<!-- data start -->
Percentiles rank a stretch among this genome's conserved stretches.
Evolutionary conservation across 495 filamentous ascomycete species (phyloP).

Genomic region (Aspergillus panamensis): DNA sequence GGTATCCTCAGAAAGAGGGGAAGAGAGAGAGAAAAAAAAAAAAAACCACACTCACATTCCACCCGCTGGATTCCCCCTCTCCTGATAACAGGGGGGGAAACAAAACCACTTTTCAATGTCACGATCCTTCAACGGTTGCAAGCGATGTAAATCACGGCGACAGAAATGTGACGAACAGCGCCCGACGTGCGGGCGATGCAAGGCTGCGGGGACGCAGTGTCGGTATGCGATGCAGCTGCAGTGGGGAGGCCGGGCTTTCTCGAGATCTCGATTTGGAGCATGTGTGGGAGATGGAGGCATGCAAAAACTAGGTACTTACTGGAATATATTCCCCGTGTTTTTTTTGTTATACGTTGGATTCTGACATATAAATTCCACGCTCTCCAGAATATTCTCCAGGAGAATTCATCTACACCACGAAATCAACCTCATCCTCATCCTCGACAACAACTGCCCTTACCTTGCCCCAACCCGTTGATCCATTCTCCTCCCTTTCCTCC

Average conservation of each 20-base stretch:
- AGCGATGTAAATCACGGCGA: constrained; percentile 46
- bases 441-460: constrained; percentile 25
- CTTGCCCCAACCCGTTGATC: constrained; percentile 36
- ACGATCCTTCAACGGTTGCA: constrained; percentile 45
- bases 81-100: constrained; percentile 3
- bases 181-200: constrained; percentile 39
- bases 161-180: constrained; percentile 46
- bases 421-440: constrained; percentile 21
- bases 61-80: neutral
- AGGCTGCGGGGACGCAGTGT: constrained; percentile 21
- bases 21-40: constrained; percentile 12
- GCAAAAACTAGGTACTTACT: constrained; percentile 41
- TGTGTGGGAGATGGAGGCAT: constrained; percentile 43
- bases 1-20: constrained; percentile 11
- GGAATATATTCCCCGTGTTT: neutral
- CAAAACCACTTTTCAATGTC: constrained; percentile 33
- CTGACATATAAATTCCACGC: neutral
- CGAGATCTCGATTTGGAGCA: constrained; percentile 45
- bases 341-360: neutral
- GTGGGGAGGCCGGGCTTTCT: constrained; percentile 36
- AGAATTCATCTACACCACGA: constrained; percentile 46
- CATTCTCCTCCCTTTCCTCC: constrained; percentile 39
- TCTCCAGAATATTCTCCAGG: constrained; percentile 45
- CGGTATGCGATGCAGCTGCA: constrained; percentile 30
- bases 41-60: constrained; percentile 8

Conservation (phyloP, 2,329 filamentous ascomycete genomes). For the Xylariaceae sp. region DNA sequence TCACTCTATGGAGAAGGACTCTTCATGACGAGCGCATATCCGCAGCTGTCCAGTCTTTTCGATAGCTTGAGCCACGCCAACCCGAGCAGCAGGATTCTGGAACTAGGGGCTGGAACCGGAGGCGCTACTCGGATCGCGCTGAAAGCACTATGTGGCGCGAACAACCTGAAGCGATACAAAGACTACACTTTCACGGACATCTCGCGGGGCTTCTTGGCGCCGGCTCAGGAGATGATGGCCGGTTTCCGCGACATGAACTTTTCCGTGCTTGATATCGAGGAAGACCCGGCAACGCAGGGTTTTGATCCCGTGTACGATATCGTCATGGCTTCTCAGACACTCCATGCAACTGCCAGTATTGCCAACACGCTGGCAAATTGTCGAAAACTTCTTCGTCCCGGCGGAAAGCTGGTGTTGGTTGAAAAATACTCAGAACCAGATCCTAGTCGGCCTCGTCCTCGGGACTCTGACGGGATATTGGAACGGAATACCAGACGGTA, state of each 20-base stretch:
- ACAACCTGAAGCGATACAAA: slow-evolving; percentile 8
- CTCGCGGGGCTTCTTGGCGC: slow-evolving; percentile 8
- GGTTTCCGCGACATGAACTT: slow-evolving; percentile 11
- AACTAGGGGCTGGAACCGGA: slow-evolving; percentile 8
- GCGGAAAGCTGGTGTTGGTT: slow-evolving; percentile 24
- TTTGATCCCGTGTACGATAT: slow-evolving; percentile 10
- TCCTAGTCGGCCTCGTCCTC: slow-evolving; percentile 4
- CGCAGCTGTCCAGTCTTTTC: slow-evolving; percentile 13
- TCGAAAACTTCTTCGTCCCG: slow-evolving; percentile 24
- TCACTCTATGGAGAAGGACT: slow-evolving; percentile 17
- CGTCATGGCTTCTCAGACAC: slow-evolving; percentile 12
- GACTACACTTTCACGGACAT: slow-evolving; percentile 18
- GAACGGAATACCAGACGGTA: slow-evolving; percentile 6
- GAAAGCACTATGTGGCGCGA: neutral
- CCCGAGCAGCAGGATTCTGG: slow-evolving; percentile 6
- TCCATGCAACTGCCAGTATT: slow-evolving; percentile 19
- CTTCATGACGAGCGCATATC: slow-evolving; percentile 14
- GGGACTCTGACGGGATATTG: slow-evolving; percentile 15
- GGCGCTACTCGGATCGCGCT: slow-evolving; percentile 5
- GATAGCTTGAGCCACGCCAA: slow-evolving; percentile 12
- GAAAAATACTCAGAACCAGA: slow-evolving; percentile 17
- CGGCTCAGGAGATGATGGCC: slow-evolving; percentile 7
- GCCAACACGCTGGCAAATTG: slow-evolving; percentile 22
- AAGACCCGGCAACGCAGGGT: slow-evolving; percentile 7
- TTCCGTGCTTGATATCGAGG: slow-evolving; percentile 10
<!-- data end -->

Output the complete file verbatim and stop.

Percentiles rank a stretch among this genome's conserved stretches.
Evolutionary conservation across 495 filamentous ascomycete species (phyloP).

Genomic region (Aspergillus panamensis): DNA sequence GGTATCCTCAGAAAGAGGGGAAGAGAGAGAGAAAAAAAAAAAAAACCACACTCACATTCCACCCGCTGGATTCCCCCTCTCCTGATAACAGGGGGGGAAACAAAACCACTTTTCAATGTCACGATCCTTCAACGGTTGCAAGCGATGTAAATCACGGCGACAGAAATGTGACGAACAGCGCCCGACGTGCGGGCGATGCAAGGCTGCGGGGACGCAGTGTCGGTATGCGATGCAGCTGCAGTGGGGAGGCCGGGCTTTCTCGAGATCTCGATTTGGAGCATGTGTGGGAGATGGAGGCATGCAAAAACTAGGTACTTACTGGAATATATTCCCCGTGTTTTTTTTGTTATACGTTGGATTCTGACATATAAATTCCACGCTCTCCAGAATATTCTCCAGGAGAATTCATCTACACCACGAAATCAACCTCATCCTCATCCTCGACAACAACTGCCCTTACCTTGCCCCAACCCGTTGATCCATTCTCCTCCCTTTCCTCC

Average conservation of each 20-base stretch:
- AGCGATGTAAATCACGGCGA: constrained; percentile 46
- bases 441-460: constrained; percentile 25
- CTTGCCCCAACCCGTTGATC: constrained; percentile 36
- ACGATCCTTCAACGGTTGCA: constrained; percentile 45
- bases 81-100: constrained; percentile 3
- bases 181-200: constrained; percentile 39
- bases 161-180: constrained; percentile 46
- bases 421-440: constrained; percentile 21
- bases 61-80: neutral
- AGGCTGCGGGGACGCAGTGT: constrained; percentile 21
- bases 21-40: constrained; percentile 12
- GCAAAAACTAGGTACTTACT: constrained; percentile 41
- TGTGTGGGAGATGGAGGCAT: constrained; percentile 43
- bases 1-20: constrained; percentile 11
- GGAATATATTCCCCGTGTTT: neutral
- CAAAACCACTTTTCAATGTC: constrained; percentile 33
- CTGACATATAAATTCCACGC: neutral
- CGAGATCTCGATTTGGAGCA: constrained; percentile 45
- bases 341-360: neutral
- GTGGGGAGGCCGGGCTTTCT: constrained; percentile 36
- AGAATTCATCTACACCACGA: constrained; percentile 46
- CATTCTCCTCCCTTTCCTCC: constrained; percentile 39
- TCTCCAGAATATTCTCCAGG: constrained; percentile 45
- CGGTATGCGATGCAGCTGCA: constrained; percentile 30
- bases 41-60: constrained; percentile 8

Conservation (phyloP, 2,329 filamentous ascomycete genomes). For the Xylariaceae sp. region DNA sequence TCACTCTATGGAGAAGGACTCTTCATGACGAGCGCATATCCGCAGCTGTCCAGTCTTTTCGATAGCTTGAGCCACGCCAACCCGAGCAGCAGGATTCTGGAACTAGGGGCTGGAACCGGAGGCGCTACTCGGATCGCGCTGAAAGCACTATGTGGCGCGAACAACCTGAAGCGATACAAAGACTACACTTTCACGGACATCTCGCGGGGCTTCTTGGCGCCGGCTCAGGAGATGATGGCCGGTTTCCGCGACATGAACTTTTCCGTGCTTGATATCGAGGAAGACCCGGCAACGCAGGGTTTTGATCCCGTGTACGATATCGTCATGGCTTCTCAGACACTCCATGCAACTGCCAGTATTGCCAACACGCTGGCAAATTGTCGAAAACTTCTTCGTCCCGGCGGAAAGCTGGTGTTGGTTGAAAAATACTCAGAACCAGATCCTAGTCGGCCTCGTCCTCGGGACTCTGACGGGATATTGGAACGGAATACCAGACGGTA, state of each 20-base stretch:
- ACAACCTGAAGCGATACAAA: slow-evolving; percentile 8
- CTCGCGGGGCTTCTTGGCGC: slow-evolving; percentile 8
- GGTTTCCGCGACATGAACTT: slow-evolving; percentile 11
- AACTAGGGGCTGGAACCGGA: slow-evolving; percentile 8
- GCGGAAAGCTGGTGTTGGTT: slow-evolving; percentile 24
- TTTGATCCCGTGTACGATAT: slow-evolving; percentile 10
- TCCTAGTCGGCCTCGTCCTC: slow-evolving; percentile 4
- CGCAGCTGTCCAGTCTTTTC: slow-evolving; percentile 13
- TCGAAAACTTCTTCGTCCCG: slow-evolving; percentile 24
- TCACTCTATGGAGAAGGACT: slow-evolving; percentile 17
- CGTCATGGCTTCTCAGACAC: slow-evolving; percentile 12
- GACTACACTTTCACGGACAT: slow-evolving; percentile 18
- GAACGGAATACCAGACGGTA: slow-evolving; percentile 6
- GAAAGCACTATGTGGCGCGA: neutral
- CCCGAGCAGCAGGATTCTGG: slow-evolving; percentile 6
- TCCATGCAACTGCCAGTATT: slow-evolving; percentile 19
- CTTCATGACGAGCGCATATC: slow-evolving; percentile 14
- GGGACTCTGACGGGATATTG: slow-evolving; percentile 15
- GGCGCTACTCGGATCGCGCT: slow-evolving; percentile 5
- GATAGCTTGAGCCACGCCAA: slow-evolving; percentile 12
- GAAAAATACTCAGAACCAGA: slow-evolving; percentile 17
- CGGCTCAGGAGATGATGGCC: slow-evolving; percentile 7
- GCCAACACGCTGGCAAATTG: slow-evolving; percentile 22
- AAGACCCGGCAACGCAGGGT: slow-evolving; percentile 7
- TTCCGTGCTTGATATCGAGG: slow-evolving; percentile 10